The documentary was good, make no mistake. The panel discussion that followed, along with the audience participation, was amazing. The short version is that the panelists and the audience agreed that more needs to be done. The lack of trust in the system was understood by all, as was the need to find ways to restore that trust. Further, the fact that the current outlook by the DoD that robs troops of being involved and a contributor to their unit and the DoD if they admit to having a problem -- now and forever -- needs to be eliminated as it does prevent people from seeking help. Having a soldier in the audience stand up and talk about how he almost became a statistic because of the system, and having a panelist talk about losing their spouse to suicide because they trusted the system, hit home.
Two key points came out that I want to share. One, the current mindset within DoD sucks. As the soldier in the audience pointed out, troops are sent to the dentist twice a year but there is nothing done to deal with preparation for or treatment of combat stress and related issues. Two, the national hotline is the current frontline, and that sucks too. BG Sutton is right, the frontline needs to be in the community, both the military community and the local community where our troops live. If you truly want to make a difference, the only place it can and will be made -- and made well -- is local.
If you lived in the area and didn't come out, you missed out. If you want to learn more about Army Week, then come out to this event on Wednesday. Sorry for the FB link, but TypePad has been having issues from an attack and I still can't post images.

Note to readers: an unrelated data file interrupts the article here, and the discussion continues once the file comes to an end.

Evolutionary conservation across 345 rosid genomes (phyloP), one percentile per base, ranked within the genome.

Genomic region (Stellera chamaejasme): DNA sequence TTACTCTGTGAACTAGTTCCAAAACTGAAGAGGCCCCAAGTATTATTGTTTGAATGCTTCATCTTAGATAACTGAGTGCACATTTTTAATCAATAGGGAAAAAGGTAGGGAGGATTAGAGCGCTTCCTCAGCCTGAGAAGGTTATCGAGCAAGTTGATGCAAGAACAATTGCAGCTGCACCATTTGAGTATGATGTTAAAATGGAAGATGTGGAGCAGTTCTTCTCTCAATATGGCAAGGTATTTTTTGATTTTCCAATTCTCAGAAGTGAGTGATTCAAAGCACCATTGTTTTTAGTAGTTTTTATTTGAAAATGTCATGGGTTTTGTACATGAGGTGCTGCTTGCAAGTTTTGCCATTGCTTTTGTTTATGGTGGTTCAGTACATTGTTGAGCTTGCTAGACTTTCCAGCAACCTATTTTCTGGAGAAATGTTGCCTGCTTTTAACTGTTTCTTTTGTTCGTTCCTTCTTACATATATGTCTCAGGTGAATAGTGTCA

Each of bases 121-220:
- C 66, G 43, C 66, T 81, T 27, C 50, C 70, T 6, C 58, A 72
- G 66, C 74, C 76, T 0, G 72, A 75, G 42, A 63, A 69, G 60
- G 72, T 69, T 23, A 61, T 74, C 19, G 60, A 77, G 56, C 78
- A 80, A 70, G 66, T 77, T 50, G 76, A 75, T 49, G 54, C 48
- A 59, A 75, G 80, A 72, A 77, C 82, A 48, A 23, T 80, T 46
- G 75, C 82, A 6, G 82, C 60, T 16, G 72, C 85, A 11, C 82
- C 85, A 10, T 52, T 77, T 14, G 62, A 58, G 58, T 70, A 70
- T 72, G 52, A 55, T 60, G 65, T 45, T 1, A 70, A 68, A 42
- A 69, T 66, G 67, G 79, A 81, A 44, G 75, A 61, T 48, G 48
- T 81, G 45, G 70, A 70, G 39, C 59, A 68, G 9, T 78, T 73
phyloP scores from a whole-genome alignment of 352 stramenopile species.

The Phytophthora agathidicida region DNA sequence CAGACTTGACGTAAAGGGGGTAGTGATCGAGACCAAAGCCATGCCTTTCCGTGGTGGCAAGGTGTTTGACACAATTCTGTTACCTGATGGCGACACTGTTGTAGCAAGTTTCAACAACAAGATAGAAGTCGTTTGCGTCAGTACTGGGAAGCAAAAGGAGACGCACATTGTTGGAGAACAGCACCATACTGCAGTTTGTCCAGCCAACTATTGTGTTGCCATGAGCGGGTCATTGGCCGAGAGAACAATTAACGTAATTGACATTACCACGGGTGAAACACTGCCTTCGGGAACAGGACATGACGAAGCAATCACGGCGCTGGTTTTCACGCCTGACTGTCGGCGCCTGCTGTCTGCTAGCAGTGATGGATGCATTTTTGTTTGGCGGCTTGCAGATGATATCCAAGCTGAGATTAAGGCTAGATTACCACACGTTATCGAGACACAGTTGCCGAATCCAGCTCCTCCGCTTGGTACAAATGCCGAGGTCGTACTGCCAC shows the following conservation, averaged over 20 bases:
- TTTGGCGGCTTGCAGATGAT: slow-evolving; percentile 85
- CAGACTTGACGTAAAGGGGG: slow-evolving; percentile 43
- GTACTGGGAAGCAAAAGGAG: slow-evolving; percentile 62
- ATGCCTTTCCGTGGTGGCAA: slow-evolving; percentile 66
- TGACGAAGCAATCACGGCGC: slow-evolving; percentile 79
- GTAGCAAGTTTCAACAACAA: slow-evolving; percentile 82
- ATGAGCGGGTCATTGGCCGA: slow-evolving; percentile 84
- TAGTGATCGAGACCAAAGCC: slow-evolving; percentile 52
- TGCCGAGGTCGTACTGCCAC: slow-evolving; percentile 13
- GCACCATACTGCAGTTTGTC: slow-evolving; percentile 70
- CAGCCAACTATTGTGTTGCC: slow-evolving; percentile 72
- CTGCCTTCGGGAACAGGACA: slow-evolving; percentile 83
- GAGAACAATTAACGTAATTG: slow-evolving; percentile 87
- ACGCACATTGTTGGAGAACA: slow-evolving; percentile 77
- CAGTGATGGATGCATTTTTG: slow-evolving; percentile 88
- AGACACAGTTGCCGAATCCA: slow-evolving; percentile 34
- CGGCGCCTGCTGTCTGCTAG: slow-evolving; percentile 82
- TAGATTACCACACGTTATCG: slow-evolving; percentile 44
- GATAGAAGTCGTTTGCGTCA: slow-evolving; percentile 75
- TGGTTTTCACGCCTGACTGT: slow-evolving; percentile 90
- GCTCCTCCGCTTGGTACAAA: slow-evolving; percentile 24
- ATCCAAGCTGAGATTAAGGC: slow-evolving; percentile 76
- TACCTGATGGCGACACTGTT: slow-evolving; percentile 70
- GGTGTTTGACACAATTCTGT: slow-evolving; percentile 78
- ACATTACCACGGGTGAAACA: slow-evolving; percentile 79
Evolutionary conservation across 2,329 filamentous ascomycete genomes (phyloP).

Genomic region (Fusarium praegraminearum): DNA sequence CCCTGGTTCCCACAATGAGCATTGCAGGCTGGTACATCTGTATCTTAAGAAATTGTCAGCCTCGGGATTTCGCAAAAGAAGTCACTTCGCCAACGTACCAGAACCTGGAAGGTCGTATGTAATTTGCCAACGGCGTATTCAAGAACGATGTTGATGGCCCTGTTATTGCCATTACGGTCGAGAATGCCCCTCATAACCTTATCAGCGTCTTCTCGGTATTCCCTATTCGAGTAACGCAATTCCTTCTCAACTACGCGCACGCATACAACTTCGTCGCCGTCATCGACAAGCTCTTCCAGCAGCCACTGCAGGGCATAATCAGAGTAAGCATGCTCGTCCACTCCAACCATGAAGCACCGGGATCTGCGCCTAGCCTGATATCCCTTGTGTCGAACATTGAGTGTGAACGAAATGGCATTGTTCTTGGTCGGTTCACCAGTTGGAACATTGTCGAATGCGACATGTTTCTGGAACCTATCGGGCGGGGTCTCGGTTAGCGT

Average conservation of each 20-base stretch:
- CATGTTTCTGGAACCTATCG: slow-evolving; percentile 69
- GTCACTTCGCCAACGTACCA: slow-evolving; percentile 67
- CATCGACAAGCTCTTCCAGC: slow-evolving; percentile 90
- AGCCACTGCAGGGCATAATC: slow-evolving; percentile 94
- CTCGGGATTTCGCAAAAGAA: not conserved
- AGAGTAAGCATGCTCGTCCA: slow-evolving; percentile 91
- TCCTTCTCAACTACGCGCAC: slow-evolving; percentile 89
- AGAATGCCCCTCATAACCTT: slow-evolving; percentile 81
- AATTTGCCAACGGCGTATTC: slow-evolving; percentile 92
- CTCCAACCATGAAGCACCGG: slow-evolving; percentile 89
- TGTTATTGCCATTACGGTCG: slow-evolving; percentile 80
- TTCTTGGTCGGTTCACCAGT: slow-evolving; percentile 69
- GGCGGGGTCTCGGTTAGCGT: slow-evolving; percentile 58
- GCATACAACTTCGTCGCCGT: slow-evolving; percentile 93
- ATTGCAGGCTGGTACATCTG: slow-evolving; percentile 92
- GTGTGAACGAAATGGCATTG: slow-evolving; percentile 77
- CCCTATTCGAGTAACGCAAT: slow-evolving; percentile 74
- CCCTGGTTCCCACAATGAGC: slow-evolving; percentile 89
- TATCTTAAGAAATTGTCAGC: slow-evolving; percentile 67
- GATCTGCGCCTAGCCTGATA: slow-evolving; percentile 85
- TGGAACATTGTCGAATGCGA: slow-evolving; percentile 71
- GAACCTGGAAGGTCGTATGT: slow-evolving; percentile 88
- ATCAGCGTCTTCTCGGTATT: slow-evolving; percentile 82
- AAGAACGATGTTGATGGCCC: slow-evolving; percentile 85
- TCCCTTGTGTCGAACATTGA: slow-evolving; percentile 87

Airborne Sergeant Kyle White to Receive the M.O.H.
Posted By Blackfive
You might have seen the announcement or even read the citation that will be presented with the Medal to Sergeant White. But you should go here to read about Kyle White's actions from someone who witnessed his uncommon valor under extreme conditions over at From Cow Pastures to Kosovo. Five paratroopers and one Marine lost their lives that day...it's certain that that count would be higher if it had not been for the actions of the platoon RTO.
Bump/UPDATE: Paul Szoldra at Business Insider takes on the "scaremongering" and the execrable story done by HuffPo (no linky love for that ****). Read and shae.
Over at Mission: VALOR, I have a plea up for all reasonable beings to go read some good words on PTS from some very good men; and, a small bit of discussion on the bigoted Myth of the Ticking Vet, which harms our veterans and veteran employment. It deserves a fuller treatment with proper cites, but it is a start and hopefully may get some people to think a bit.
Army Week Association and HBO are putting on a special screening and panel discussion about the real issues facing our veterans when it comes to mental health and suicide prevention. If you are interested in reality and not media/agenda fantasies, you really want to be there. This is first-come/first-served so RSVP now.